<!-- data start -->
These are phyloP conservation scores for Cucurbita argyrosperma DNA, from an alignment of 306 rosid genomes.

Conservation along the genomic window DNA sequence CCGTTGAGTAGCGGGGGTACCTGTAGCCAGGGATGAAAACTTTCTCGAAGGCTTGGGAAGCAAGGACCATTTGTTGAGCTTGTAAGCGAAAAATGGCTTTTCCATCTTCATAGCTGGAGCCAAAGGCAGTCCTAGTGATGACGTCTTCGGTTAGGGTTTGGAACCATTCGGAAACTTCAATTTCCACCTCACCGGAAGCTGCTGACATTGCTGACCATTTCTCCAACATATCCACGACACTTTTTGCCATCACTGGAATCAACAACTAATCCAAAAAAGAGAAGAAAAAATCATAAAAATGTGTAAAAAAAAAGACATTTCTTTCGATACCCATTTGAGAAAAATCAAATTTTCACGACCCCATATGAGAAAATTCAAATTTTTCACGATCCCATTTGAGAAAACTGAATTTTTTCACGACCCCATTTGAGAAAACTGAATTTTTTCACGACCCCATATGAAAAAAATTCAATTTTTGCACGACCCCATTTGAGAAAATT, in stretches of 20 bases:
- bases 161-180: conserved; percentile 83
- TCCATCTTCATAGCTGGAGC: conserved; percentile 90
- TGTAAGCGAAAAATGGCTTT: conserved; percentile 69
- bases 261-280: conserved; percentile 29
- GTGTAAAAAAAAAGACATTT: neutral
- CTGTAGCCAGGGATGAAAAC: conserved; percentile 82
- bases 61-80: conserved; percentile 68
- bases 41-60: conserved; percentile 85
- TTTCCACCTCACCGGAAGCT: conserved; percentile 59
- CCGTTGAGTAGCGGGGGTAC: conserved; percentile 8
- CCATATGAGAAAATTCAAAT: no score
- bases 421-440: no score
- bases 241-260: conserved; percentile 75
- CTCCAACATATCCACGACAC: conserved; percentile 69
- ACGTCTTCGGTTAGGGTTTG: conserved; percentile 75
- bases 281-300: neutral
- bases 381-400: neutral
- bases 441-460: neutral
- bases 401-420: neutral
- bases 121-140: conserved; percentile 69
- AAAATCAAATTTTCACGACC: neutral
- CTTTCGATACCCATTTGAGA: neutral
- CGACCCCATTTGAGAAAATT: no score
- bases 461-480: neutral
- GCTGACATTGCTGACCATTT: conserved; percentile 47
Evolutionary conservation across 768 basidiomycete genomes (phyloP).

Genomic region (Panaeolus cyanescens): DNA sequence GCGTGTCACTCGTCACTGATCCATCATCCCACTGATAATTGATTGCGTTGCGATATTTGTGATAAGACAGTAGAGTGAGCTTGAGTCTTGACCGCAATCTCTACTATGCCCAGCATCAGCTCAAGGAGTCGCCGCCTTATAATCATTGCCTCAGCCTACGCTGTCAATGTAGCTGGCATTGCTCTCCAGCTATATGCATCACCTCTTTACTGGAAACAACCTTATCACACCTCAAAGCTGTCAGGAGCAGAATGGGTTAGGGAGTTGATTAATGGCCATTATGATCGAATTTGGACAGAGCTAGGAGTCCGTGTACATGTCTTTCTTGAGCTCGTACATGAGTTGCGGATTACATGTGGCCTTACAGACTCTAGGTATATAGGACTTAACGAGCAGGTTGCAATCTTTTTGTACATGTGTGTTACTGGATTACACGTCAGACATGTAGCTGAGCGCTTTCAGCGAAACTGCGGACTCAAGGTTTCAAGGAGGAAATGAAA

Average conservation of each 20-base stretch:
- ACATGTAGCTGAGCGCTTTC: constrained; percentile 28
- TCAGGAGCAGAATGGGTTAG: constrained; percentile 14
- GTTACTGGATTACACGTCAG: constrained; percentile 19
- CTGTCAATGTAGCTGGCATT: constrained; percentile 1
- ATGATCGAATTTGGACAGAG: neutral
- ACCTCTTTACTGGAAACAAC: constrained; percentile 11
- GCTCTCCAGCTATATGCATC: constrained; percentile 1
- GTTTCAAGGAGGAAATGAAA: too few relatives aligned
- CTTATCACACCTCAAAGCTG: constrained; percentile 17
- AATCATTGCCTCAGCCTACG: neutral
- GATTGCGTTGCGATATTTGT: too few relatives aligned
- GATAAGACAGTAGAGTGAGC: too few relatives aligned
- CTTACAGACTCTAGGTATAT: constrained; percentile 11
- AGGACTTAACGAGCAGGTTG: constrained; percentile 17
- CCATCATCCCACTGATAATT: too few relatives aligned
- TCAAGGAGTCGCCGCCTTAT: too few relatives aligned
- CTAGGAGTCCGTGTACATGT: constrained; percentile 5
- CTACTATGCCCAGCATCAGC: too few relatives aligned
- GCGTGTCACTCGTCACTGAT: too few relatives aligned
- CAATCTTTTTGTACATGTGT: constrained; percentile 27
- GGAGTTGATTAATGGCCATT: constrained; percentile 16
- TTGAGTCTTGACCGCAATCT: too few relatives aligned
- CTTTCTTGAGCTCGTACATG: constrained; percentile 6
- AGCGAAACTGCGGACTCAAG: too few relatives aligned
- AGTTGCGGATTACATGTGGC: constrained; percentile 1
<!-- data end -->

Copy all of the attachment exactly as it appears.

These are phyloP conservation scores for Cucurbita argyrosperma DNA, from an alignment of 306 rosid genomes.

Conservation along the genomic window DNA sequence CCGTTGAGTAGCGGGGGTACCTGTAGCCAGGGATGAAAACTTTCTCGAAGGCTTGGGAAGCAAGGACCATTTGTTGAGCTTGTAAGCGAAAAATGGCTTTTCCATCTTCATAGCTGGAGCCAAAGGCAGTCCTAGTGATGACGTCTTCGGTTAGGGTTTGGAACCATTCGGAAACTTCAATTTCCACCTCACCGGAAGCTGCTGACATTGCTGACCATTTCTCCAACATATCCACGACACTTTTTGCCATCACTGGAATCAACAACTAATCCAAAAAAGAGAAGAAAAAATCATAAAAATGTGTAAAAAAAAAGACATTTCTTTCGATACCCATTTGAGAAAAATCAAATTTTCACGACCCCATATGAGAAAATTCAAATTTTTCACGATCCCATTTGAGAAAACTGAATTTTTTCACGACCCCATTTGAGAAAACTGAATTTTTTCACGACCCCATATGAAAAAAATTCAATTTTTGCACGACCCCATTTGAGAAAATT, in stretches of 20 bases:
- bases 161-180: conserved; percentile 83
- TCCATCTTCATAGCTGGAGC: conserved; percentile 90
- TGTAAGCGAAAAATGGCTTT: conserved; percentile 69
- bases 261-280: conserved; percentile 29
- GTGTAAAAAAAAAGACATTT: neutral
- CTGTAGCCAGGGATGAAAAC: conserved; percentile 82
- bases 61-80: conserved; percentile 68
- bases 41-60: conserved; percentile 85
- TTTCCACCTCACCGGAAGCT: conserved; percentile 59
- CCGTTGAGTAGCGGGGGTAC: conserved; percentile 8
- CCATATGAGAAAATTCAAAT: no score
- bases 421-440: no score
- bases 241-260: conserved; percentile 75
- CTCCAACATATCCACGACAC: conserved; percentile 69
- ACGTCTTCGGTTAGGGTTTG: conserved; percentile 75
- bases 281-300: neutral
- bases 381-400: neutral
- bases 441-460: neutral
- bases 401-420: neutral
- bases 121-140: conserved; percentile 69
- AAAATCAAATTTTCACGACC: neutral
- CTTTCGATACCCATTTGAGA: neutral
- CGACCCCATTTGAGAAAATT: no score
- bases 461-480: neutral
- GCTGACATTGCTGACCATTT: conserved; percentile 47
Evolutionary conservation across 768 basidiomycete genomes (phyloP).

Genomic region (Panaeolus cyanescens): DNA sequence GCGTGTCACTCGTCACTGATCCATCATCCCACTGATAATTGATTGCGTTGCGATATTTGTGATAAGACAGTAGAGTGAGCTTGAGTCTTGACCGCAATCTCTACTATGCCCAGCATCAGCTCAAGGAGTCGCCGCCTTATAATCATTGCCTCAGCCTACGCTGTCAATGTAGCTGGCATTGCTCTCCAGCTATATGCATCACCTCTTTACTGGAAACAACCTTATCACACCTCAAAGCTGTCAGGAGCAGAATGGGTTAGGGAGTTGATTAATGGCCATTATGATCGAATTTGGACAGAGCTAGGAGTCCGTGTACATGTCTTTCTTGAGCTCGTACATGAGTTGCGGATTACATGTGGCCTTACAGACTCTAGGTATATAGGACTTAACGAGCAGGTTGCAATCTTTTTGTACATGTGTGTTACTGGATTACACGTCAGACATGTAGCTGAGCGCTTTCAGCGAAACTGCGGACTCAAGGTTTCAAGGAGGAAATGAAA

Average conservation of each 20-base stretch:
- ACATGTAGCTGAGCGCTTTC: constrained; percentile 28
- TCAGGAGCAGAATGGGTTAG: constrained; percentile 14
- GTTACTGGATTACACGTCAG: constrained; percentile 19
- CTGTCAATGTAGCTGGCATT: constrained; percentile 1
- ATGATCGAATTTGGACAGAG: neutral
- ACCTCTTTACTGGAAACAAC: constrained; percentile 11
- GCTCTCCAGCTATATGCATC: constrained; percentile 1
- GTTTCAAGGAGGAAATGAAA: too few relatives aligned
- CTTATCACACCTCAAAGCTG: constrained; percentile 17
- AATCATTGCCTCAGCCTACG: neutral
- GATTGCGTTGCGATATTTGT: too few relatives aligned
- GATAAGACAGTAGAGTGAGC: too few relatives aligned
- CTTACAGACTCTAGGTATAT: constrained; percentile 11
- AGGACTTAACGAGCAGGTTG: constrained; percentile 17
- CCATCATCCCACTGATAATT: too few relatives aligned
- TCAAGGAGTCGCCGCCTTAT: too few relatives aligned
- CTAGGAGTCCGTGTACATGT: constrained; percentile 5
- CTACTATGCCCAGCATCAGC: too few relatives aligned
- GCGTGTCACTCGTCACTGAT: too few relatives aligned
- CAATCTTTTTGTACATGTGT: constrained; percentile 27
- GGAGTTGATTAATGGCCATT: constrained; percentile 16
- TTGAGTCTTGACCGCAATCT: too few relatives aligned
- CTTTCTTGAGCTCGTACATG: constrained; percentile 6
- AGCGAAACTGCGGACTCAAG: too few relatives aligned
- AGTTGCGGATTACATGTGGC: constrained; percentile 1